See Tr. of 1/14/04 Conf. at 3-4, 6. Quite understandably, Medina therefore had trouble accepting the fact that he faced twenty years of incarceration when his role during the robberies was limited to serving as a lookout. Id. at 3-4, 6, 17. After allowing Medina to speak at length, this Court concluded that his allegations of attorney misconduct were not credible and were asserted because Medina regretted the fact that he had entered into the plea agreement and faced a twenty-year sentence.

EVIDENTIARY HEARINGS

Testimony of Juan Medina

Medina was the first witness to testify during the hearing held on May 11, 2006. During direct examination by his appellate counsel, Paul Angioletti, Medina asserted for the first time that Silveri had promised him a sentence of five to six years.*fn4 See Tr. of 5/11/06 Conf. at 5-6. Medina claimed that Silveri persuaded him to sign the plea agreement by telling him that "the judge was not a bad person, that she was going to give [him] five to six years" and that if Medina did not sign "the prosecutor could get really mad and then she wouldn't help me at all with anything." Id. at 5-6.*fn5

When Mr. Angioletti inquired about the "under the table" agreement Medina referenced during the plea conference, Medina appeared not to recall his prior allegation. See Tr. of 5/11/06 Conf. at 7.*fn6 Mr. Angioletti then asked what prompted Medina to write the November 27, 2003 letter. Medina explained that he wrote the letter because "another inmate told me, if you pled guilty to 20 years, they are tricking you because you can't sign 20 years for what you did. Your attorney is cheating you, and that's why I wrote to her." Id. at 8.

Mr. Angioletti next asked Medina whether he understood that there was no cooperation agreement with the Government at the time he entered his guilty plea. Medina responded: "Yes, I knew there was no cooperation. I knew that." Tr. of 5/11/06 Conf. at 9. Medina then mentioned a letter he claimed to have received from Silveri after sentencing which allegedly contained Silveri's admission that "he knows he is guilty, he knows he didn't do his job very well, kind of. Then in the resentencing my time could be lowered, or if he could get a Rule 35." Id. at 9. Medina claimed to have sent a copy of this letter to this Court. Id. I never received the letter described and asked Mr. Angioletti whether he had seen the letter. Id. at 9-10. Mr. Angioletti had not seen the letter. Id.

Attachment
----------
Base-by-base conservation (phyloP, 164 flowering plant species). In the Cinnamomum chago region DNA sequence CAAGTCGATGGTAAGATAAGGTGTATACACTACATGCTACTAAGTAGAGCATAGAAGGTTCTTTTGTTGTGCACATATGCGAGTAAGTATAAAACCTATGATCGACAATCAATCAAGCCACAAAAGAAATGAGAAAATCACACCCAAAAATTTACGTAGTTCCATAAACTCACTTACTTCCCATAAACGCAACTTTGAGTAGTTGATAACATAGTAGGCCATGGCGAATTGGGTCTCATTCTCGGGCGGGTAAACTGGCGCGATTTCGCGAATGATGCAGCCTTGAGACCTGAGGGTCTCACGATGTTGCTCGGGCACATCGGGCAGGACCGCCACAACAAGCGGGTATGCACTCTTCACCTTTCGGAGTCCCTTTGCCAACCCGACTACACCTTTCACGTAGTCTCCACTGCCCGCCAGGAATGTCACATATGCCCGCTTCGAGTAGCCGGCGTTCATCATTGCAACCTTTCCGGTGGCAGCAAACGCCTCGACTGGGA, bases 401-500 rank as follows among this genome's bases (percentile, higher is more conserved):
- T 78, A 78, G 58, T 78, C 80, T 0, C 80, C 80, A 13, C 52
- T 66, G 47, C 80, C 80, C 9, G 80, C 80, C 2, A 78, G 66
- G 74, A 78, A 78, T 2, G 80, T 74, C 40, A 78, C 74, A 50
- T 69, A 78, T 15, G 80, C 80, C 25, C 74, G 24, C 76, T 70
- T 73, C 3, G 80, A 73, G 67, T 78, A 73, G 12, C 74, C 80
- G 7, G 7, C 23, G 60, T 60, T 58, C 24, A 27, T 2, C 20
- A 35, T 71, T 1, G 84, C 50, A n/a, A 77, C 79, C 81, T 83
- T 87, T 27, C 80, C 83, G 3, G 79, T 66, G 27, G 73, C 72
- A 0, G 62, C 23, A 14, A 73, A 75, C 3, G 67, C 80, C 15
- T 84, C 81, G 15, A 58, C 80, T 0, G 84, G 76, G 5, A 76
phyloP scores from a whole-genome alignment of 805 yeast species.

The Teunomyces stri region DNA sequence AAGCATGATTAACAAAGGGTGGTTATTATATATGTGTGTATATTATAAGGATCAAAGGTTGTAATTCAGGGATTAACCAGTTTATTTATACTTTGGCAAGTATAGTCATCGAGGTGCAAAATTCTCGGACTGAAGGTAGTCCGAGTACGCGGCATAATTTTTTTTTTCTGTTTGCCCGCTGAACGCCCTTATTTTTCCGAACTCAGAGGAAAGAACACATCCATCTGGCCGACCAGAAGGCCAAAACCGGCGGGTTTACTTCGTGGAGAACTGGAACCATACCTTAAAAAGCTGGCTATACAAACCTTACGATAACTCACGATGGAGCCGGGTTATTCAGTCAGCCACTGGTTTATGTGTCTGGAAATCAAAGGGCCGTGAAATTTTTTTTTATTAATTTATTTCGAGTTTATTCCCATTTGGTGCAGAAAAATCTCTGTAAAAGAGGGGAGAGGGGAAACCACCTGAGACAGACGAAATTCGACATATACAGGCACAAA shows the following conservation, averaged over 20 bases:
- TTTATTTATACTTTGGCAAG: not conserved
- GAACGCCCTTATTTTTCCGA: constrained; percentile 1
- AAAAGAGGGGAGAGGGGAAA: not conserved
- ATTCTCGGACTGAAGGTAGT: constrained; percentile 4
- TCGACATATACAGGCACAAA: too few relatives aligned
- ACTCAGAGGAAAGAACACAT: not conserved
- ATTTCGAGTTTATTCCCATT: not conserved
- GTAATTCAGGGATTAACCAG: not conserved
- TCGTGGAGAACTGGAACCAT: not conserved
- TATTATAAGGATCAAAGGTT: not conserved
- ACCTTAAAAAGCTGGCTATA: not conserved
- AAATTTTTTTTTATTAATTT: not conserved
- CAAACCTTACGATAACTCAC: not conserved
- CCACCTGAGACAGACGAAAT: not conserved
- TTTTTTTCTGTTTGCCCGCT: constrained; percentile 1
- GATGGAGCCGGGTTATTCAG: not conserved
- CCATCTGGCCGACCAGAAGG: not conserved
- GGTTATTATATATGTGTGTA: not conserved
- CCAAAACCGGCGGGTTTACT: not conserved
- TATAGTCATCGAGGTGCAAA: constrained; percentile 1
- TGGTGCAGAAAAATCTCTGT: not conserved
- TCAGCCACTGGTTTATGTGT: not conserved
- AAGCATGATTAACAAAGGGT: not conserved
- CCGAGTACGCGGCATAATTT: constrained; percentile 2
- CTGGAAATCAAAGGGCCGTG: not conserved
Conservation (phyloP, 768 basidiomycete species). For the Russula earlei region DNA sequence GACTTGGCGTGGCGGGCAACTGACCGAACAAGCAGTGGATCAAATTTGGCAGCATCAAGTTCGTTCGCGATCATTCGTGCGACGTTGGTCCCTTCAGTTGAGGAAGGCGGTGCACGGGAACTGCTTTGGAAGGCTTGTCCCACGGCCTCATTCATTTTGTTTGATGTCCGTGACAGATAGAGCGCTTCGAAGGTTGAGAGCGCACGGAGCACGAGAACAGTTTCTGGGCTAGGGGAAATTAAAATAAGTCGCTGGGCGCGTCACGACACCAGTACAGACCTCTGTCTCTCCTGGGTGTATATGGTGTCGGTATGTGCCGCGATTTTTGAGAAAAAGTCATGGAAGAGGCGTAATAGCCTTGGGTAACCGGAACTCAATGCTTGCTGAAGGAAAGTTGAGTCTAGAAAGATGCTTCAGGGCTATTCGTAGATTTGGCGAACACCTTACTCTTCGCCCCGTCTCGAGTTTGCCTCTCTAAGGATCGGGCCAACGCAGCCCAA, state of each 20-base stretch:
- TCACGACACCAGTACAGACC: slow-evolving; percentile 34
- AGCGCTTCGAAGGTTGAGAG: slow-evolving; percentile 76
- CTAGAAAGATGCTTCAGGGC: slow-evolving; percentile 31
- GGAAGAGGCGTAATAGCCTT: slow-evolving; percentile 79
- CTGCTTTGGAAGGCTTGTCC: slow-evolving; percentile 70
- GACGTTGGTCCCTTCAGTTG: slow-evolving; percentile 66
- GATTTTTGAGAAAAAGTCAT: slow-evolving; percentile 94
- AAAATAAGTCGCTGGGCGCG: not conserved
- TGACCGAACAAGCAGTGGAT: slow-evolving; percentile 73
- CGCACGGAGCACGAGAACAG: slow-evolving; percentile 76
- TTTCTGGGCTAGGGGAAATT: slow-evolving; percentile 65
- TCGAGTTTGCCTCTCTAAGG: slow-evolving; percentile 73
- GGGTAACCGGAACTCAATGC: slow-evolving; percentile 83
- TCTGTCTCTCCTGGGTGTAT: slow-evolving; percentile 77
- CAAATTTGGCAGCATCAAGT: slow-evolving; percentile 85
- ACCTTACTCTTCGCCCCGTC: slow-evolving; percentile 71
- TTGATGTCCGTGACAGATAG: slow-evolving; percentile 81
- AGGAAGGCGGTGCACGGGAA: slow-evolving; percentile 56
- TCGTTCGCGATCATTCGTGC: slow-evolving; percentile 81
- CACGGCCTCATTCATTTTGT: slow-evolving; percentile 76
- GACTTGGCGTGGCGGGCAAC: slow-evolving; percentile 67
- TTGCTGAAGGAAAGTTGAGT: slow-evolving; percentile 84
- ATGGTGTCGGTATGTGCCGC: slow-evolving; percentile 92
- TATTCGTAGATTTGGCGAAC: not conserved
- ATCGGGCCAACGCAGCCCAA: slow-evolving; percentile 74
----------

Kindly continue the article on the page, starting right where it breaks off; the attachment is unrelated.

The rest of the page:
During cross-examination, Medina again confirmed that he understood at the time of the plea that he did not have a cooperation agreement with the Government. See Tr. of 5/11/06 Conf. at 16, 18. He repeatedly acknowledged during the hearing that he was guilty of participating in the two charged robberies. See id. at 17, 26. For the first time, Medina also alleged that Silveri pressured him into pleading guilty by telling him that he would only represent him at trial if Medina paid a trial fee immediately.

Government: Did there come a time when Mr. Silveri explained to you the difference in the time you get if you went to trial versus pleading guilty?

Medina: When we were here, I told him that I wasn't going to sign that because it was too much time. Then I told him I was going to go to trial, and he told me, you have to give me the money right away and then we go to trial. Then if you go to trial you're going to get 40 to 60 years, but you have to give me your money right away. I was supposed to give him the money right away, and I didn't have the money.

Government: Are you saying that happened the day of your plea?

Medina: On the same day, yes.

Tr. of 5/11/06 Conf. at 21. Medina emphasized that it was this threat combined with Silveri's promise of a five to six year sentence which induced him to plead guilty. See id. at 21-22.

When the Government asked Medina when the meeting with Heinrich occurred, Medina insisted that this consultation had occurred on the date of sentencing. Id. at 22. Medina explained that he sought advice from Heinrich because he had concluded that Silveri was "cheating" him. Id. at 23-24. When the Government inquired as to whether Medina had hired Heinrich because of his concern that Silveri had not passed along information to the Government, Medina replied that "No, no, no, I was not worried about that." Id. at 24. Shortly thereafter, Medina explained that he felt he had been "cheated" by Silveri because he did not get a cooperation agreement with the Government and had received a sentence of twenty years in custody. See id. at 26.

During re-direct, Mr. Angioletti asked Medina whether Silveri had specifically instructed him to say "yes" when the Court asked him during the plea conference whether he was satisfied with Silveri's representation. Tr. of 5/11/06 Conf. at 27. Medina answered "yes, yes." Id. However, when this Court pressed Medina on the point, his story changed as demonstrated by the following exchange: